I had a very successful breakout session at VMworld this year, presenting to a total of around 200 people. The topic was:
Creating an Internal Oracle Database Cloud Using vSphere
I will now share much of the substance of my session here on this blog, for those of you who could not attend VMworld.
The first section (which will constitute this first post) was on the coming data explosion that will soon hit (indeed is already hitting) Oracle DBAs all over the industry.
Many of you are familiar with the Joe Tucci keynote from EMC World this spring. In that talk, Joe pointed out the recent IDC / Dataquest study, which points out the coming world wide data explosion which can be simply stated as follows:
Year Worldwide Data Set
2009 0.8 Zettabytes
2020 35 Zettabytes
Where a Zettabyte is 1024 Exabytes, an Exabyte is 1024 Petabytes and a Petabyte is 1024 Terabytes. A Zettabyte is therefore approximately 10 ^ 21 bytes.
That's a data explosion of 44x in approximately 10 years.
What Joe does not point out is the shift from unstructured data to structured data. Presently, 90% of worldwide data is unstructured. However, almost all of the sources of new data which are causing the explosion are structured. (These include social networking, blogging, Twitter, and all of the Web 2.0 content, plus sources like e-readers, PDAs, smart phones, medical / dental digital imaging, online security, smart energy metering and the like.) The result is this graphic showing the relationship between structured and unstructured data going into the future:
Undoubtedly much of this data will end up being owned by the so-called Database 2.0 vendors. Certainly, that will be true for the bulk of the social networking and Web 2.0 content, where those vendors have formed their roots. But this is not true for all of this data. Look again at the sources of data shown above. Is it likely that a medical or dental image (which may have critical consequences for actual patient care and confidentiality) will end up on a relatively untested and emerging Database 2.0 technology? I would regard that is very unlikely. It is much more likely that this data will end up in the known-to-be-reliable good enough technology in the Database 1.0 space we know as Oracle.
The same thing is true for smart metering. Again, the output of these meters will be used to calculate actual customer bills, not to mention determining the energy output for homes and businesses. Is the external cloud Database 2.0 environment ready to absorb this data? I doubt that. Folks like Progress Energy (my energy provider) are going to place that on Oracle, most likely.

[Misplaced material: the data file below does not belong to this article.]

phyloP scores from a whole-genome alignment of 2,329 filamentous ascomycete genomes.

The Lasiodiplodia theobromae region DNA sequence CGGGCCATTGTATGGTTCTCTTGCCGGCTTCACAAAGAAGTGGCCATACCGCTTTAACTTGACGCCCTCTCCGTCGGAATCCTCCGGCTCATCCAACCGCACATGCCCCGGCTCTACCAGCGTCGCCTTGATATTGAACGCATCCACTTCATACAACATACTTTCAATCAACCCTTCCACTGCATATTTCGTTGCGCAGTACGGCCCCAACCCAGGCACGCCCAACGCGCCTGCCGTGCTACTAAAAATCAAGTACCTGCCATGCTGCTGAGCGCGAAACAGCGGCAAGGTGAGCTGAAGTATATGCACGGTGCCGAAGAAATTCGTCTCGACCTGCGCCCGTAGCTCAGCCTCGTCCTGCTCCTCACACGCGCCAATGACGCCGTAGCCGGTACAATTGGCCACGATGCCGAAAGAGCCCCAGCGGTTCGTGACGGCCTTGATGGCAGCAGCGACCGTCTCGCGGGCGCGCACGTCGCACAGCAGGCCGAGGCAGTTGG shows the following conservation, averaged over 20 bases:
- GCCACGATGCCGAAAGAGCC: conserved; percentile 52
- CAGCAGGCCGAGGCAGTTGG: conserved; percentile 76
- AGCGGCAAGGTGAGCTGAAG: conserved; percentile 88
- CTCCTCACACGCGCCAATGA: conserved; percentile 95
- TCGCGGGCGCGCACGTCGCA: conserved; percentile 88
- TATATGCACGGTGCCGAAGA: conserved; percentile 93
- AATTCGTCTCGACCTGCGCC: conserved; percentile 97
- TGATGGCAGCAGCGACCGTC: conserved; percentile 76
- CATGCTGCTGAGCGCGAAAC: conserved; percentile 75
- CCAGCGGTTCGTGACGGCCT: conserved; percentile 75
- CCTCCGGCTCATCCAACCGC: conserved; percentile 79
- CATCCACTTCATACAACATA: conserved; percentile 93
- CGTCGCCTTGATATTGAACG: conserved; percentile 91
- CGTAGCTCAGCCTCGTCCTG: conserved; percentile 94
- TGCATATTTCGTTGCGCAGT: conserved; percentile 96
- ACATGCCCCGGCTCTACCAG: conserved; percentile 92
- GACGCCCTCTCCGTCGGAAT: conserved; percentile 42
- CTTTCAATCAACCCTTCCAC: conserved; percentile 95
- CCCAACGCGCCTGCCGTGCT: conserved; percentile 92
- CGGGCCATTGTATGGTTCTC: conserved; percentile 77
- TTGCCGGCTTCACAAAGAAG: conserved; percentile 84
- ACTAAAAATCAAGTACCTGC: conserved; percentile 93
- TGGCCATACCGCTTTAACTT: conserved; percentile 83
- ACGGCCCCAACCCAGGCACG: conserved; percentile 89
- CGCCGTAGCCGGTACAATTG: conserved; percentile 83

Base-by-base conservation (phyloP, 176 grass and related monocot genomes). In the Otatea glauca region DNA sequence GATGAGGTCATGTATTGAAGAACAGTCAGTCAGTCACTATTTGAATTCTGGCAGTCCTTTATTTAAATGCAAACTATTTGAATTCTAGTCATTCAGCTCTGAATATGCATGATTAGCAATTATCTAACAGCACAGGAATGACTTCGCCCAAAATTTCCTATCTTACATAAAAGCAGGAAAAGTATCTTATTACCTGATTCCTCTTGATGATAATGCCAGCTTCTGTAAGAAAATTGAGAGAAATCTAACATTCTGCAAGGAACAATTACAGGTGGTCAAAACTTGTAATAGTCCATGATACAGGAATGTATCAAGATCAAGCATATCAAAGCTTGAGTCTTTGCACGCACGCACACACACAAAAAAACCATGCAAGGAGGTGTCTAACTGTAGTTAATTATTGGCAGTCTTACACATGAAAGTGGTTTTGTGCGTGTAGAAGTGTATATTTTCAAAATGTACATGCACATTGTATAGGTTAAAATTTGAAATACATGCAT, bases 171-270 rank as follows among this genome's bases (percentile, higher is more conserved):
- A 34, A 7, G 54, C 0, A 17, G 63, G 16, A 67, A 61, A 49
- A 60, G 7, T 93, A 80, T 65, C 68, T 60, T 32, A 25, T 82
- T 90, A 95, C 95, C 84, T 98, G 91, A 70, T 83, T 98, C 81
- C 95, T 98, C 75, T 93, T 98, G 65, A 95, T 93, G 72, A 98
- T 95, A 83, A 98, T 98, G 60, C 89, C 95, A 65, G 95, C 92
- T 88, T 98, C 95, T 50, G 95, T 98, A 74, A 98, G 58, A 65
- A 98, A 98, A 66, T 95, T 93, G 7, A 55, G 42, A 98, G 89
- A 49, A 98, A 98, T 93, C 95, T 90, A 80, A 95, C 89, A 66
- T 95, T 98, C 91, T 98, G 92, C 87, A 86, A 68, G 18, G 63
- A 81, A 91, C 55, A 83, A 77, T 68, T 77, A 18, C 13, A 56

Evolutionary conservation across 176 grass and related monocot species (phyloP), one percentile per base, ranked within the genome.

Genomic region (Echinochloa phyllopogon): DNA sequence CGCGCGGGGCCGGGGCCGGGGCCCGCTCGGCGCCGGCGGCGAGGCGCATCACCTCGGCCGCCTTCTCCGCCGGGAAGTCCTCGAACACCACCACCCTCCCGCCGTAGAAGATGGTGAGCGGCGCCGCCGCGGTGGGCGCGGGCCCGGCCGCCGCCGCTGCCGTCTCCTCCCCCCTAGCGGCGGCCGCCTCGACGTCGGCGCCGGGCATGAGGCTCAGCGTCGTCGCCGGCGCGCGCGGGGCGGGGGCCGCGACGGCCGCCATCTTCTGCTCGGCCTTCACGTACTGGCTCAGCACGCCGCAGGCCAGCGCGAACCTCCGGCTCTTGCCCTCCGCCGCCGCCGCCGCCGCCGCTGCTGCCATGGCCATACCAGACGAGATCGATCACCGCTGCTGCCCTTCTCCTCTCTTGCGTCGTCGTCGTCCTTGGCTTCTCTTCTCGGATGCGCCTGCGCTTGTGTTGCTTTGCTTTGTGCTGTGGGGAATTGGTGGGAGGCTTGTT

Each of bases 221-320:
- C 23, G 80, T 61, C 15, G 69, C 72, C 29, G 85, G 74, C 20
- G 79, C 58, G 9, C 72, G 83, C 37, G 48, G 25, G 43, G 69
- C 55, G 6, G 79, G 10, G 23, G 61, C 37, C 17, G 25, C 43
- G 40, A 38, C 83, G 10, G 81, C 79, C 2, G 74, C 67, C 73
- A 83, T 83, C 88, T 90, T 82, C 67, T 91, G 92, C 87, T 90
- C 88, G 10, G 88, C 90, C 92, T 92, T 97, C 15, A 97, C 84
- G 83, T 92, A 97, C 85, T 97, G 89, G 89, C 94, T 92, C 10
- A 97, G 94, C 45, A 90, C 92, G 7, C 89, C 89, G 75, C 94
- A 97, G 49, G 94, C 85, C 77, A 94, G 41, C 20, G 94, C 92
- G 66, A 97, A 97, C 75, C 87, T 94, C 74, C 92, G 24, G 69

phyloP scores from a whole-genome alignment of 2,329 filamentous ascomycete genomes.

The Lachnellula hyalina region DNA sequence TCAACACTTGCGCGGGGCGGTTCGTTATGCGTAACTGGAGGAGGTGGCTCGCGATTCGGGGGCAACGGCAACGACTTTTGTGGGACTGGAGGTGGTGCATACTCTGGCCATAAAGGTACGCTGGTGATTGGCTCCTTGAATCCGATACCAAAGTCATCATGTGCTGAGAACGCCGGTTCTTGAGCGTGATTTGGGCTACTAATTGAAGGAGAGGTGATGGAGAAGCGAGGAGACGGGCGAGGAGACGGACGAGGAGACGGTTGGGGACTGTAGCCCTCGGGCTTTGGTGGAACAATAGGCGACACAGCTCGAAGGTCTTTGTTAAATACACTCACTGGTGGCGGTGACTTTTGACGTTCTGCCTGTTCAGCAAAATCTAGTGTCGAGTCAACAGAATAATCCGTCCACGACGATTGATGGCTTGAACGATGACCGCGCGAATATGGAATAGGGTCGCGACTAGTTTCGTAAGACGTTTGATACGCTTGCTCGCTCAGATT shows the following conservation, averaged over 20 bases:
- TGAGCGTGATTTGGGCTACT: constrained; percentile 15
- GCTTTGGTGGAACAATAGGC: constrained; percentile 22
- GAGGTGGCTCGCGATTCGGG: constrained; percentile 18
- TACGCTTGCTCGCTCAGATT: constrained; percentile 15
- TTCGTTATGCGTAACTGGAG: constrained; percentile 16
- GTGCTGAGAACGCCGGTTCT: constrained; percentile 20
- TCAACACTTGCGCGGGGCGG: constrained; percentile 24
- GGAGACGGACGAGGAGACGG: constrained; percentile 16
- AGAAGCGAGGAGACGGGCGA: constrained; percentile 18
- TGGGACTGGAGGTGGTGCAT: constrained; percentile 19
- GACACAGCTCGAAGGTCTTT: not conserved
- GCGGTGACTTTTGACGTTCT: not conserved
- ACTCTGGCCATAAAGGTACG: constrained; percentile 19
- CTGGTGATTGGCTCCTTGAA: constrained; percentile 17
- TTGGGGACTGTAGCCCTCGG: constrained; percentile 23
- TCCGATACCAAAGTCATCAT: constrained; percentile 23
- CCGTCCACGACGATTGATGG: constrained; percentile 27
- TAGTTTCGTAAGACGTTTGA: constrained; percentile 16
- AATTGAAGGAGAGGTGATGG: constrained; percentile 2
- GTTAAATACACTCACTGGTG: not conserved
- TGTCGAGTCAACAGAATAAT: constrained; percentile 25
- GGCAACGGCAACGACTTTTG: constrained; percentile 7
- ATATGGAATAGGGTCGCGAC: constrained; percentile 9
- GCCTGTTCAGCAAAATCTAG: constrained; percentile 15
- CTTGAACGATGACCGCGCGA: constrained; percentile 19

Even making the incredibly depressing (for Oracle) prediction that Oracle's market share in the database market falls by 50% in the next 10 years, the result for Oracle can be calculated simply as follows:
44 x (9 / 2)
or about 200X. This means that the growth in Oracle data volume worldwide will increase by 200X in the next 10 years, by my conservative estimate.
I compare this to the movie Princess Bride, one of my favorite films by Rob Reiner. In this film, as many of you know, the main character Wesley leaves his beloved Buttercup to find his fortune. Very soon, he is captured by the Dread Pirate Roberts who makes him his cabin boy. During his years of service, the Dread Pirate Roberts tells Wesley the same thing everday:
"Hello, Wesley. I'll probably kill you in the morning"
I maintain that this is what the impending data explosion means to Oracle DBAs. The day will come when Oracle DBAs live in the "Wesley State". Coming to work everyday, they will look at their screens and their Oracle database will grin back, saying to them, in effect:
"Hello, DBA. I'll probably kill you in the morning."
Those DBAs who survive this challenge will do so because they have absorbed a very different way of thinking about their Oracle database environments. That will require many changes, among them the willingness to scale their database infrastructure in a completely new and radical way.
More on this later. In up-coming blogs, I will explain how I think that change will come about, what choices the Oracle DBA has to meet this challenge, and so forth.
To end, many of you are coming to OOW this month. I will be there as well, and will be co-presenting on the subject of RMAN backup with my good friend and former manager, Bruce Clarke. Bruce was my second boss at NetApp, and is now with Data Domain. Please come by the EMC booth and say hello, and I will post the logistics of my talk on this blog.
Also, a big thanks to Steve Tout with VMware, who co-presented with me at VMworld and provided my customer case study. Steve is responsible for all identities which exist on VMware.com and VMworld.com. Please see his blog as well. It contains much of the content he presented at VMworld.